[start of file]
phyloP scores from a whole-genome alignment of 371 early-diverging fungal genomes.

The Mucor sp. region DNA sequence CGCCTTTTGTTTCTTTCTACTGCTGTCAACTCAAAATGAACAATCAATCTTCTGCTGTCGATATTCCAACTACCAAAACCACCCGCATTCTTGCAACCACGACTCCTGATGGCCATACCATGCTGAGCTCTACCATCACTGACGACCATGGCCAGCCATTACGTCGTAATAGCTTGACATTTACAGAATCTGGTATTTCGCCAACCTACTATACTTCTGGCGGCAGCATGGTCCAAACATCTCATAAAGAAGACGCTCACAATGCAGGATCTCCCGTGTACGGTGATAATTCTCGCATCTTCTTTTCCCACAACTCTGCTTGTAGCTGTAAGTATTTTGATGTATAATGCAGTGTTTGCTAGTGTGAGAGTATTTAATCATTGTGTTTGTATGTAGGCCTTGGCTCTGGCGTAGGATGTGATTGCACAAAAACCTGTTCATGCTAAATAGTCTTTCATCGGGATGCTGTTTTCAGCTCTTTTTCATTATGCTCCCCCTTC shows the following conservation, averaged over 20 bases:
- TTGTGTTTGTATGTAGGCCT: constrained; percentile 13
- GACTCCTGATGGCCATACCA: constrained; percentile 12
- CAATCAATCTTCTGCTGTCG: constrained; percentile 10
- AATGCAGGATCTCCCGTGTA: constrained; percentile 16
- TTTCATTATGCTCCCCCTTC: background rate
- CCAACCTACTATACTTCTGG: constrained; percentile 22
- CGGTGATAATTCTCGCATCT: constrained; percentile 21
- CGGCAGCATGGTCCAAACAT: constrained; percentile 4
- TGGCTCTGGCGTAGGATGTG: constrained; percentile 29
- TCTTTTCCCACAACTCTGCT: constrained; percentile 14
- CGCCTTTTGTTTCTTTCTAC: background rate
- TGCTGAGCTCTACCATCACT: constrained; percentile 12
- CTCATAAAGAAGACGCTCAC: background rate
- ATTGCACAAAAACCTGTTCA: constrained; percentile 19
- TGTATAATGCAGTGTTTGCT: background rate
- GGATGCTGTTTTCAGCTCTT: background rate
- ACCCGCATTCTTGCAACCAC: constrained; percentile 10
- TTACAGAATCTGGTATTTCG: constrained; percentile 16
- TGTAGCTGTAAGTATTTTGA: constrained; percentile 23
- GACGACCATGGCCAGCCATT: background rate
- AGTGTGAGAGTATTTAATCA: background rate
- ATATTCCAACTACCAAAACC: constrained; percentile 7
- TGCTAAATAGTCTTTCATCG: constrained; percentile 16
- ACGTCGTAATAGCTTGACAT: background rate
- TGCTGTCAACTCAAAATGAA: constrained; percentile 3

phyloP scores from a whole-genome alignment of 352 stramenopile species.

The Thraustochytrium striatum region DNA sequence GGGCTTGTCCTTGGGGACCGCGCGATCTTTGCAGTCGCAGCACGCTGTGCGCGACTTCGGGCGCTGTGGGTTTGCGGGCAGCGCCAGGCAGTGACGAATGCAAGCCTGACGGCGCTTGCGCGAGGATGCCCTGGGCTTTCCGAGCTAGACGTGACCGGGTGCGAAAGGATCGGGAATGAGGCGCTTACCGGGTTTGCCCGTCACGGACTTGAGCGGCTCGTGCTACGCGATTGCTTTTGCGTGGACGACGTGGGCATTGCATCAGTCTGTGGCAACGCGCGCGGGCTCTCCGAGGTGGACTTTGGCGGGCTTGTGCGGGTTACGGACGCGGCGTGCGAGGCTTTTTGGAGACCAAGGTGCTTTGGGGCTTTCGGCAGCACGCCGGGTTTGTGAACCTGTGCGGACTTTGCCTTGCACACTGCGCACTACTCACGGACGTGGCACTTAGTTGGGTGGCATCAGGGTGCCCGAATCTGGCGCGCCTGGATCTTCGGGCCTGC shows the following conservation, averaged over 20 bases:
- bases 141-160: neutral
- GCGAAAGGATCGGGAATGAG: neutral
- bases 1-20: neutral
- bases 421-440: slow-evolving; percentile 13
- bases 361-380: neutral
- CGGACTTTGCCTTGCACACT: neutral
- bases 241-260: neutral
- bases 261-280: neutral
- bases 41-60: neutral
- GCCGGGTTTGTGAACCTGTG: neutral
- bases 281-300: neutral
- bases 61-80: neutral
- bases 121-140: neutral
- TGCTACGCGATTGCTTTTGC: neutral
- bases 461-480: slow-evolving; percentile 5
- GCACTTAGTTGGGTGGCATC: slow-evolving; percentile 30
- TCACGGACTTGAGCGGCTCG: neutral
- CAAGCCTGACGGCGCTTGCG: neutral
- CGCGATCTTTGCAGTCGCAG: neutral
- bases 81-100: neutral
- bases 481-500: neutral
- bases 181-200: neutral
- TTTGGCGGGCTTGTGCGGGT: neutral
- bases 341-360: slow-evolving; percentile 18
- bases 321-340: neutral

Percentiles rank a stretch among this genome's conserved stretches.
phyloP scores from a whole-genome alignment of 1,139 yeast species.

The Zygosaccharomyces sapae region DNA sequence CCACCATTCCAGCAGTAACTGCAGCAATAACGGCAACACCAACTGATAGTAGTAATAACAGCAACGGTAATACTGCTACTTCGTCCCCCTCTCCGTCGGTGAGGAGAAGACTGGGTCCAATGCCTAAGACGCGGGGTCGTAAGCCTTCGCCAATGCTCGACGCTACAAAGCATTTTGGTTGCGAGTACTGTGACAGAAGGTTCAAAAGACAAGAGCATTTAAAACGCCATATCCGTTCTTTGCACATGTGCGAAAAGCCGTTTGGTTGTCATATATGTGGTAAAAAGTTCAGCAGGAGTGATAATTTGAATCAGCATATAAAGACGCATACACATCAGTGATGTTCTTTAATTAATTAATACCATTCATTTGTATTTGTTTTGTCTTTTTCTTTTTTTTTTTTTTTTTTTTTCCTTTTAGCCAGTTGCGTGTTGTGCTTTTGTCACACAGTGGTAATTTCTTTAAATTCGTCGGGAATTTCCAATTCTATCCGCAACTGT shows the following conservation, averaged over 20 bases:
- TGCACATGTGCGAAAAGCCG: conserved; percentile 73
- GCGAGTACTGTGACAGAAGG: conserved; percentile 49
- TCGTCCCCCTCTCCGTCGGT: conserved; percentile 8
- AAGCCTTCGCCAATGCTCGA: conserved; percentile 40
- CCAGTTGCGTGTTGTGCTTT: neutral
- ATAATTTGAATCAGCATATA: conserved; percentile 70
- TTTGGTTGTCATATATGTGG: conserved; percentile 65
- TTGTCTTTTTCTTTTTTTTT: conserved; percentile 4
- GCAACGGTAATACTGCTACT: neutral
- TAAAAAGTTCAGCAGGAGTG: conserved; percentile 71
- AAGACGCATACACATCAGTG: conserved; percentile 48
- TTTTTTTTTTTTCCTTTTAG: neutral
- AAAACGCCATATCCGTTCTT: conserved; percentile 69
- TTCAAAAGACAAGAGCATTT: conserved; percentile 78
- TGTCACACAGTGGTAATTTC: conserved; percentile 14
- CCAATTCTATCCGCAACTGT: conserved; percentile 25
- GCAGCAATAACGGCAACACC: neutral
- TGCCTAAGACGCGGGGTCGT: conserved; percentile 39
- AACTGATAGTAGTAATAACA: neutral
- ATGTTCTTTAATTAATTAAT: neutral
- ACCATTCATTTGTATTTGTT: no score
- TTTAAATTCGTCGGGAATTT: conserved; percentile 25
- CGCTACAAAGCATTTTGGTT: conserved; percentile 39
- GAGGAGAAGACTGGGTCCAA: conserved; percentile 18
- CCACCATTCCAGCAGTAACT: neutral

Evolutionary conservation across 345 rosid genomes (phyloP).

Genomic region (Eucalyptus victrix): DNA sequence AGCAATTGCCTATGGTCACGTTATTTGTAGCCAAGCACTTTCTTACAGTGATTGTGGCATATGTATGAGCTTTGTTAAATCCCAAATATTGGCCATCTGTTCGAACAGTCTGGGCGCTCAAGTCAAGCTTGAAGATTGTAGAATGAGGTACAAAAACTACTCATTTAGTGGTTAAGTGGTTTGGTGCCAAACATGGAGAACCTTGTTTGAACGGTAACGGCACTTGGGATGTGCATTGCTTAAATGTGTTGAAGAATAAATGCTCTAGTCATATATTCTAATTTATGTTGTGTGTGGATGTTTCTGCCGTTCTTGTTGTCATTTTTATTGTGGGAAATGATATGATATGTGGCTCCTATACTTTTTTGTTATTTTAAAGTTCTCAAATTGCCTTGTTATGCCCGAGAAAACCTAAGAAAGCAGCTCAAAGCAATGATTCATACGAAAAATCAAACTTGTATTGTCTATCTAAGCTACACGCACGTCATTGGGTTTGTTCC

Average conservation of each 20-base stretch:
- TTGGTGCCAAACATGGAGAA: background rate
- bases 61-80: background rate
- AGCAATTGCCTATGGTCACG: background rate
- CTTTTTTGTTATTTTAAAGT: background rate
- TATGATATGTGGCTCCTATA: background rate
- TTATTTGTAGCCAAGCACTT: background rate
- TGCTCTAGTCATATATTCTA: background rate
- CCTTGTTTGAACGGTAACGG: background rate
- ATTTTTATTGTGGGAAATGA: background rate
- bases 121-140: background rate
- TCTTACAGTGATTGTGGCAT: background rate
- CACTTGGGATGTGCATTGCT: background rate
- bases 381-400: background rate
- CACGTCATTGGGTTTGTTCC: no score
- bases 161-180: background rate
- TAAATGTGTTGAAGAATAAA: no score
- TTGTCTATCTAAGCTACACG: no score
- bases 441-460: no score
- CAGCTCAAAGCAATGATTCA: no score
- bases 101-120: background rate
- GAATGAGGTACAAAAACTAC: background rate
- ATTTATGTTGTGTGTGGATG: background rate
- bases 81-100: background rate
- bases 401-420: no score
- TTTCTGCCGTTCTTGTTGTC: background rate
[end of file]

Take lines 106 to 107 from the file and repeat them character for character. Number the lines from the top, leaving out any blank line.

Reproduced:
- GAATGAGGTACAAAAACTAC: background rate
- ATTTATGTTGTGTGTGGATG: background rate